AppleInsider may earn an affiliate commission on purchases made through links on our site.
Mac sales are accelerating faster than anticipated across the board thanks to the iPhone and Leopard, and could even crack the elusive business market that has remained a Windows sanctuary, according to a pair of new reports.
Over the course of the next three months, about 22 percent of those respondents looking for desktops and 28 percent of notebook seekers intend to buy an Apple computer. The jumps represent an extra 4 and 9 percent of the total survey base switching allegiances compared to the March quarter, the analysts say.
Both spikes are the strongest seen by ChangeWave since October 2005 and signal a dramatic change from the past, where increases were typically gradual at best. But this may be the sign of things to come, the report says.
"Clearly, it's that the advance publicity and release of the Apple iPhone is concurrently having a 'Halo Effect' on Apple computer sales," ChangeWave notes.
The survey was conducted in early June, just as Apple's ad campaign for the iPhone shifted into higher gear in anticipation of the June 29th launch. Shoppers interested in Mac OS X Leopard looking to upgrade upon its release were also cited as a possible factor.
A second report, however, indicates that the Mac maker may have already breached the walls of the small to medium business market courtesy of a steadily improving reputation for Mac OS X.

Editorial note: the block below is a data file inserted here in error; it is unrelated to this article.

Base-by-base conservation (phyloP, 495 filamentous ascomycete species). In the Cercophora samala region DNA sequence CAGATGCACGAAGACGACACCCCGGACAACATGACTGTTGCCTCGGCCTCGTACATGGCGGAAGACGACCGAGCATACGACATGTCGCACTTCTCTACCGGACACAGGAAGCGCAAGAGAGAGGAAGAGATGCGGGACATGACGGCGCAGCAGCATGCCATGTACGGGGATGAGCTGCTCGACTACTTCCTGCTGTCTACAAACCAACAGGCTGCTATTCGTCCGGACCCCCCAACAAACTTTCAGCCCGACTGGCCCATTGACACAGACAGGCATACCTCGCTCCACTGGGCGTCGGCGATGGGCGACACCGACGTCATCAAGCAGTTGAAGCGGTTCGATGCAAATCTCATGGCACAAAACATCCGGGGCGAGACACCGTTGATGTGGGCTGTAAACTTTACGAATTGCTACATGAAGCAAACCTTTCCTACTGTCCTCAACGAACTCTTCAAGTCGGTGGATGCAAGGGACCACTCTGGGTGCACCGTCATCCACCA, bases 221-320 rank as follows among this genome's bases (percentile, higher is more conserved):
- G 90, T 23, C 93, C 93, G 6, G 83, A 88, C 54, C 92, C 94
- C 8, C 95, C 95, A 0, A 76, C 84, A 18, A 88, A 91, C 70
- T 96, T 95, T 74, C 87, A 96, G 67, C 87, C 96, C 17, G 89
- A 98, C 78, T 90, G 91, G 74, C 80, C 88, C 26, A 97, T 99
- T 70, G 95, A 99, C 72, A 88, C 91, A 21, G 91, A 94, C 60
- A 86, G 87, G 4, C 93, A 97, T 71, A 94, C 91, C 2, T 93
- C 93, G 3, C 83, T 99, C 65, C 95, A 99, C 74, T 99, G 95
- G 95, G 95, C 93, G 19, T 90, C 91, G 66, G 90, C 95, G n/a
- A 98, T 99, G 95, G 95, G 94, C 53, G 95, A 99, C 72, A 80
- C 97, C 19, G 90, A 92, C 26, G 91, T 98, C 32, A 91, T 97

New research obtained from New York City-based AMI Partners points to Apple more than doubling its share of the historically indifferent medium business world in the past year. Use of Mac desktops in the cubicles of mid-sized businesses has reportedly spiked from 13 to 27 percent and has seen a higher-still gain in notebooks, surging from 8 to 18 percent. Small business have also seen healthy gains for desktops (7 to 12 percent) and notebooks (5 to 8 percent), AMI says.
Though the researchers nod towards hardware design as an influence, most of the credit is given to Mac OS X. The release of Tiger in 2005 has reportedly helped Apple gain respect among normally Windows-only firms, with 88 percent of small businesses and 98 percent of medium businesses saying they were considering Macs for their next computers.
Echoing ChangeWave, AMI also projects that Apple may ride a further wave of popularity at the workplace through Mac OS X Leopard, many of whose features will help in smaller businesses. iChat AV and Time Machine have been singled out as particularly useful alternatives for companies that want partial backups and online presentations without resorting to specialized and often costly hardware. This and wider network support could tip the balance, the company says.
"With Mac OS X Leopard launching this coming fall, Apple may well attract a new wave of users," AMI expert Yedda Chew claims. "Especially among Windows PC users that had been taking a wait and see attitude about Mac OS X Tiger."